The four articles in this volume examine various forms of theatre and applied drama/theatre, including drama improvisation, interactive children theatre, ethnodrama and process drama. Although the study areas and research topics in these articles vary, ranging from theatre and aesthetic experiences, children’s voices to language education, all the articles concern facilitating and enhancing children’s drama participation. It is vital to the development of children’s subjectivity and agency through drama/theatre exploration, expression and creation. The vitality of interactive children theatre and integration of process-based drama in the West is attributed to many factors, Article 31 of the United Nations’ Convention on the Rights of the Child (1989) is of particular importance in this respect. Article 31 confirms the rights of the child to engage in play, recreational, cultural and artistic activities. In democratic countries, the right to the arts does not refer simply to “I have joined in” or “I am watching” but a vision of the child as an independent being. The key to authentic and substantial participation is decision-making through civic engagement, a concept best represented by Sherry R. Arnstein’s (1969) “ladder of citizen participation”. Arnstein identifes eight types and levels of participation, from non-participation to restrictive, tokenistic consultation where the powerless citizens may indeed hear and be heard, and further to the highest level of citizen participation where citizens are entitled to decision-making in partnership with the powerholders. How would these various levels of participation be like in children theatre and applied drama? Copyright © 2017 The Journal of Drama and Theatre Education in Asia.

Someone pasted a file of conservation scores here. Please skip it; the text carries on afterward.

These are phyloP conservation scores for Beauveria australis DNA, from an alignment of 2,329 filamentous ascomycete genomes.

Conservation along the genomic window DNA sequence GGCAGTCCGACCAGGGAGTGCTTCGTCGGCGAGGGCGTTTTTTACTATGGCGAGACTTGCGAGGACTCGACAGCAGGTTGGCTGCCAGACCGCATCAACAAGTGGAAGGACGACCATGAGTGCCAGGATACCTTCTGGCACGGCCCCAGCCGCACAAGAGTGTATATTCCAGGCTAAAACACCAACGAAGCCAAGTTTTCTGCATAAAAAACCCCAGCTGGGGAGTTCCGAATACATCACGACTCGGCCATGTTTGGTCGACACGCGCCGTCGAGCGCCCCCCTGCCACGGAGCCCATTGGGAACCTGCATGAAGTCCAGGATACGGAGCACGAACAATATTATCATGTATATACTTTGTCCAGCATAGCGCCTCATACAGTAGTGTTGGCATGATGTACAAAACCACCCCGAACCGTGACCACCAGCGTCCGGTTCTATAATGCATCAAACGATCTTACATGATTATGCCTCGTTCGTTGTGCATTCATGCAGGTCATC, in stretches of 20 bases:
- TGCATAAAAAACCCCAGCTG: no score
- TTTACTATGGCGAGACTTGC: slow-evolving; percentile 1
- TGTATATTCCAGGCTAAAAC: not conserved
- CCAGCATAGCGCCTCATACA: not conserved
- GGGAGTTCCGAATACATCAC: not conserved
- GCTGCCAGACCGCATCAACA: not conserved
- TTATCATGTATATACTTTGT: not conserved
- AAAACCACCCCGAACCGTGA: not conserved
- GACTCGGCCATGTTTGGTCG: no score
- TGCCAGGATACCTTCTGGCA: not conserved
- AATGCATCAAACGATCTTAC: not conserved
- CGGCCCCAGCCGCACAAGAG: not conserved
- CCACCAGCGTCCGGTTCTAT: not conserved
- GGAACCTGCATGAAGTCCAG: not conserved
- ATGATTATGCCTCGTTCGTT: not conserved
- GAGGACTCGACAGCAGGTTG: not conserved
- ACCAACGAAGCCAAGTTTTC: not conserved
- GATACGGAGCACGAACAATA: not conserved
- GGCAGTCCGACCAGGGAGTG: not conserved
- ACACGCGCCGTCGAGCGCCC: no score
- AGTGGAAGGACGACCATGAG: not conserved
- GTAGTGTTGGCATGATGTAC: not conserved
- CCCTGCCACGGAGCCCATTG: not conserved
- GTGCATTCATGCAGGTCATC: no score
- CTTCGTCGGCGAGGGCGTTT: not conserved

|Journal||The Journal of Drama and Theatre Education in Asia|
|Publication status||Published - 2017|